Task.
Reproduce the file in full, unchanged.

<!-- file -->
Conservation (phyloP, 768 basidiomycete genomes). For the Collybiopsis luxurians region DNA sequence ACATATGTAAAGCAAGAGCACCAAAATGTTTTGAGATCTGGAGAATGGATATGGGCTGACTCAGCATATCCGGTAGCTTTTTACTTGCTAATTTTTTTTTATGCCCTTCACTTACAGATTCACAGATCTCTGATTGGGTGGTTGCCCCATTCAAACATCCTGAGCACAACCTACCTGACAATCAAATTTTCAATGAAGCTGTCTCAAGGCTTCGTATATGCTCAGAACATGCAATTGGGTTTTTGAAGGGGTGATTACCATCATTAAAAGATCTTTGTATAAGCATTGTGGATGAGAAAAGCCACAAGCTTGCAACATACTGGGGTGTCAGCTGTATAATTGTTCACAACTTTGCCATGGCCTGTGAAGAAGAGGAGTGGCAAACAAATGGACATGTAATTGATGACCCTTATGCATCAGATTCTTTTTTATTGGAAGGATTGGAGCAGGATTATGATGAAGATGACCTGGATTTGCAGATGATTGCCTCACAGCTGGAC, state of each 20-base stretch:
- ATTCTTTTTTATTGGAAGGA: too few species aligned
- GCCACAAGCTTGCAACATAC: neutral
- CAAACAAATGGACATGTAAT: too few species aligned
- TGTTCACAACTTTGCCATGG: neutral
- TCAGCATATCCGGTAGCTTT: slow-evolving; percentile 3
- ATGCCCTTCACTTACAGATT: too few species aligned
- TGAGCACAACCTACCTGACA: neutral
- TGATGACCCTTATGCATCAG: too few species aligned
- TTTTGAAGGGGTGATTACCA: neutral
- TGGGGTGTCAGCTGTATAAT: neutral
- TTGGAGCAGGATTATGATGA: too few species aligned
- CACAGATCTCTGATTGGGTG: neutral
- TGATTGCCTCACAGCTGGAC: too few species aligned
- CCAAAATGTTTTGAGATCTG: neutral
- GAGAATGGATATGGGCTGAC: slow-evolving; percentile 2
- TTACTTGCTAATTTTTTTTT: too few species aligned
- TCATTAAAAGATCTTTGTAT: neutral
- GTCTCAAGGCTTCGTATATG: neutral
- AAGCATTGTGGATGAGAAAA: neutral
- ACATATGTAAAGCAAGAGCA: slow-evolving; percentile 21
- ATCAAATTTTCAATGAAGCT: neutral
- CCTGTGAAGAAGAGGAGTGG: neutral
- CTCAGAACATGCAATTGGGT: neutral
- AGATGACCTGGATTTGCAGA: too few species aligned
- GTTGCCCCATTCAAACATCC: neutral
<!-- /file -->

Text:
Conservation (phyloP, 768 basidiomycete genomes). For the Collybiopsis luxurians region DNA sequence ACATATGTAAAGCAAGAGCACCAAAATGTTTTGAGATCTGGAGAATGGATATGGGCTGACTCAGCATATCCGGTAGCTTTTTACTTGCTAATTTTTTTTTATGCCCTTCACTTACAGATTCACAGATCTCTGATTGGGTGGTTGCCCCATTCAAACATCCTGAGCACAACCTACCTGACAATCAAATTTTCAATGAAGCTGTCTCAAGGCTTCGTATATGCTCAGAACATGCAATTGGGTTTTTGAAGGGGTGATTACCATCATTAAAAGATCTTTGTATAAGCATTGTGGATGAGAAAAGCCACAAGCTTGCAACATACTGGGGTGTCAGCTGTATAATTGTTCACAACTTTGCCATGGCCTGTGAAGAAGAGGAGTGGCAAACAAATGGACATGTAATTGATGACCCTTATGCATCAGATTCTTTTTTATTGGAAGGATTGGAGCAGGATTATGATGAAGATGACCTGGATTTGCAGATGATTGCCTCACAGCTGGAC, state of each 20-base stretch:
- ATTCTTTTTTATTGGAAGGA: too few species aligned
- GCCACAAGCTTGCAACATAC: neutral
- CAAACAAATGGACATGTAAT: too few species aligned
- TGTTCACAACTTTGCCATGG: neutral
- TCAGCATATCCGGTAGCTTT: slow-evolving; percentile 3
- ATGCCCTTCACTTACAGATT: too few species aligned
- TGAGCACAACCTACCTGACA: neutral
- TGATGACCCTTATGCATCAG: too few species aligned
- TTTTGAAGGGGTGATTACCA: neutral
- TGGGGTGTCAGCTGTATAAT: neutral
- TTGGAGCAGGATTATGATGA: too few species aligned
- CACAGATCTCTGATTGGGTG: neutral
- TGATTGCCTCACAGCTGGAC: too few species aligned
- CCAAAATGTTTTGAGATCTG: neutral
- GAGAATGGATATGGGCTGAC: slow-evolving; percentile 2
- TTACTTGCTAATTTTTTTTT: too few species aligned
- TCATTAAAAGATCTTTGTAT: neutral
- GTCTCAAGGCTTCGTATATG: neutral
- AAGCATTGTGGATGAGAAAA: neutral
- ACATATGTAAAGCAAGAGCA: slow-evolving; percentile 21
- ATCAAATTTTCAATGAAGCT: neutral
- CCTGTGAAGAAGAGGAGTGG: neutral
- CTCAGAACATGCAATTGGGT: neutral
- AGATGACCTGGATTTGCAGA: too few species aligned
- GTTGCCCCATTCAAACATCC: neutral